Keiana West '18 on Tutoring at the SRC

MO: Could you tell us a little bit about the SRC and how you got involved with the tutoring program?

KW: The Student Resource Center (SRC) is an alternative education facility in Pittsfield. It is a place for high school and middle school kids that have behavioral, emotional, psychological, family-related, or academic conflicts that inhibit them from participating or succeeding in the traditional school environment. There are 4 different programs, but the kids we tutor are high schools students that attend the facility for the entire day because they have been transferred there from one of the public high schools. I have known about the existence of the Student Resource Center and its predecessor, the Juvenile Resource Center, for many years because I live in Pittsfield and attended Taconic High School, which is one of the schools from which students are transferred. I recently got involved with the SRC because I interviewed the director, David Kubicki, to get some information on alternative education programs for a psychological research proposal. Shortly afterward, Converging Worlds reached out via Facebook regarding the new tutoring program, and I immediately joined.  

MO: What is the ultimate goal of the tutoring program and in what ways has the program been effective?
KW: The ultimate goal of the tutoring program is not only to help the kids academically, but also to serve as mentors and a support system for the students. We might eventually work on a service learning project with them. We would like to benefit the students in whatever way possible, but also to advocate for better transitions back to normal high schools so that the students can graduate,  accomplish their goals, and reach their full potentials.
MO: Do you feel that the SRC has been a useful resource for the youth that attend? If so, in what ways?
KW:  I don't have enough information to answer this question fully, as I have not followed anyone's experience at the SRC and beyond or done/heard of any longitudinal studies in this facility. I believe that an alternative environment can benefit kids that have trouble learning at traditional schools, but that the alternative programs must actively work to address the problems that brought the kids to the school in order that they can make the transition back to a normal high school path. This involves not only addressing the students' conflicts, but also the problems imbedded in the school system that contribute to the marginalization and isolation of these students. I think that the SRC should provide better mental health services and other services that help the kids address their conflicts head-on. I also believe that the SRC could benefit from more teachers and staff on site, to provide the kids with the wholesome, educational experience that they deserve.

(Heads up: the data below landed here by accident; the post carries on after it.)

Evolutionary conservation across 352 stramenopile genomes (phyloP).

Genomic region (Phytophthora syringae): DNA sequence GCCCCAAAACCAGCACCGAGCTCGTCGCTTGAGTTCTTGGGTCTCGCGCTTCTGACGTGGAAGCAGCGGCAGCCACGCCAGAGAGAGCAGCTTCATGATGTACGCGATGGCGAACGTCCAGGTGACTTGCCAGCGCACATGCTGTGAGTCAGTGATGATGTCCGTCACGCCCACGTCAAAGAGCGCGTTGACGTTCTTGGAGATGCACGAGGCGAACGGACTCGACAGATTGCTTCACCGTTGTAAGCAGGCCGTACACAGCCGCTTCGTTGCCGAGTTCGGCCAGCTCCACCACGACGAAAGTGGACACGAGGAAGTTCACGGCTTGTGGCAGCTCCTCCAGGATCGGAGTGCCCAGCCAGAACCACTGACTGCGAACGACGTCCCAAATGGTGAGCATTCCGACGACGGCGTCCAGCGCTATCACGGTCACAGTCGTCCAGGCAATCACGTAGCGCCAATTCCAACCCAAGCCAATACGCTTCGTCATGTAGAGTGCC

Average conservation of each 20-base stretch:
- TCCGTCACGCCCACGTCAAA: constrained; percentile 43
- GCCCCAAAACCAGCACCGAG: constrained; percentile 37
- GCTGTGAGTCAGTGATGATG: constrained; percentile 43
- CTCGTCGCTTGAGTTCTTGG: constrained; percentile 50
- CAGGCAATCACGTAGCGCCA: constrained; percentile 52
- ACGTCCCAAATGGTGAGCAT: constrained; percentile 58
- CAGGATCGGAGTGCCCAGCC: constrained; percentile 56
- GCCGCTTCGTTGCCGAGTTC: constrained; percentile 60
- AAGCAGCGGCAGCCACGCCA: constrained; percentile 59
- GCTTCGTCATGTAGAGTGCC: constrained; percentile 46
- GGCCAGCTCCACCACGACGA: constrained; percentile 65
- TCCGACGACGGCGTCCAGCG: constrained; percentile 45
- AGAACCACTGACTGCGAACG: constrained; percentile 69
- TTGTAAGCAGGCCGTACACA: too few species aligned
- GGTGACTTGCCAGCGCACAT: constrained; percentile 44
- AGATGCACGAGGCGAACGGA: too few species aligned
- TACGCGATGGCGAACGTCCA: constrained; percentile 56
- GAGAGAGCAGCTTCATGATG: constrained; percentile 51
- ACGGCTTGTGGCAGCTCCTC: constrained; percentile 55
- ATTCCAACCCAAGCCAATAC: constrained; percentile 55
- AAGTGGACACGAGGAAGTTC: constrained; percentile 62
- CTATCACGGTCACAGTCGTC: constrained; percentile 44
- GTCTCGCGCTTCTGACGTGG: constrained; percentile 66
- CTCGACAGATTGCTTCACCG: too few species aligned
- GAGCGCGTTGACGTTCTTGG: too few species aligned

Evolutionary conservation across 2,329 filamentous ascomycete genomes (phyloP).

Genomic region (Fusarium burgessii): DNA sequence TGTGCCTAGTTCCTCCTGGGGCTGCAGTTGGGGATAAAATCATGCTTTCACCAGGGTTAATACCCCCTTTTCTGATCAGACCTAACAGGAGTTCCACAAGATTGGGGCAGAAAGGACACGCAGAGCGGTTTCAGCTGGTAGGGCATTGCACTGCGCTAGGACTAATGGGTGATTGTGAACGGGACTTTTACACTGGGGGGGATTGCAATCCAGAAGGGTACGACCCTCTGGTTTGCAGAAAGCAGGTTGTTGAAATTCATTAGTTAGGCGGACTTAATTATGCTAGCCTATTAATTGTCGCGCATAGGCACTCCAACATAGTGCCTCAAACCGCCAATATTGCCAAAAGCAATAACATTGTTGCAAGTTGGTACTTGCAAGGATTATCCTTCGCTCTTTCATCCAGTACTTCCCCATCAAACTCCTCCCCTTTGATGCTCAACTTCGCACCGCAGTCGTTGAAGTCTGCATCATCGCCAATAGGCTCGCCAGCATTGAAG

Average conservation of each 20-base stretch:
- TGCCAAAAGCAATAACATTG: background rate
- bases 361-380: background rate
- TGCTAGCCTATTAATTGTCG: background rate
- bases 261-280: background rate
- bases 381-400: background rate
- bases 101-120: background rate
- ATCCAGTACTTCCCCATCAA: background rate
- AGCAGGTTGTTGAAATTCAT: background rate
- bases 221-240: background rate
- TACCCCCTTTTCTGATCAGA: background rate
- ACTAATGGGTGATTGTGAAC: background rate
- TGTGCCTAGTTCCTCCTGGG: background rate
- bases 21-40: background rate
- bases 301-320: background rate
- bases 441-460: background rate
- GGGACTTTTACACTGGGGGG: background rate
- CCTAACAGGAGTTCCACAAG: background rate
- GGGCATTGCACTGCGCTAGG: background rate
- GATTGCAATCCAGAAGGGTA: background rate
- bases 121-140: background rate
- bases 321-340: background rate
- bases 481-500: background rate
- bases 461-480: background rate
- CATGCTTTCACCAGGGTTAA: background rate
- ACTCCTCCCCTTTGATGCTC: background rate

MO:What are some issues that have arisen around the SRC?
KW: The old location of the SRC presented a major issue, as the facility was housed in a former prison. Community organizations such as the local chapter of the NAACP advocated to have the facility moved to its current location. However, many believe that the current building is too small for the program, and new locations are being considered. Racial disparities have also been an issue in the SRC. Black and Latinx students are more likely to be suspended and otherwise disciplined,  and this is reflected in the population of students that attend the SRC each year. David estimated that over 60%  of the students that were in any of the programs at the facility this year were non-white, while Pittsfield itself is 88% white. 
MO: What suggestions do you have for improving the situation?
KW: In my opinion, a major problem with the SRC is that many of the kids who attend the facility full time have trouble re-entering traditional schools, or never re-enter at all. Namely, the SRC is a manifestation of the school-to-prison pipeline, as the SRC is run by the Sheriff's Office alongside Pittsfield Public Schools.  Many of the students end up in the court system, as their behavior is criminalized often more so than it would be in traditional school environments. This is a nationwide phenomenon that is not specific to the SRC, but that is certainly reflected in this local facility. The SRC should have a bigger focus on addressing the issues that bring the students there and on finding a way to help them succeed in their respective high schools. Better mental health services and support systems could help this transition, and a focus on providing an education that is more comparable to that offered at the two public schools could make transitions easier for the students. More funds, more space, more staff, more organization, and more integration with the high schools is needed to benefit the students at the SRC.
MO: Lastly, when does tutoring occur and how can students get involved?
KW:Tutoring occurs on Fridays. We leave campus at 9:30am and arrive back around 11:45am. You can get involved by contacting Anna Pomper (avp1), co-president of Converging Worlds. Even if this time doesn't fit your schedule, the SRC is very flexible and we would love to get people involved however possible, if they are truly eager and dedicated to helping the students!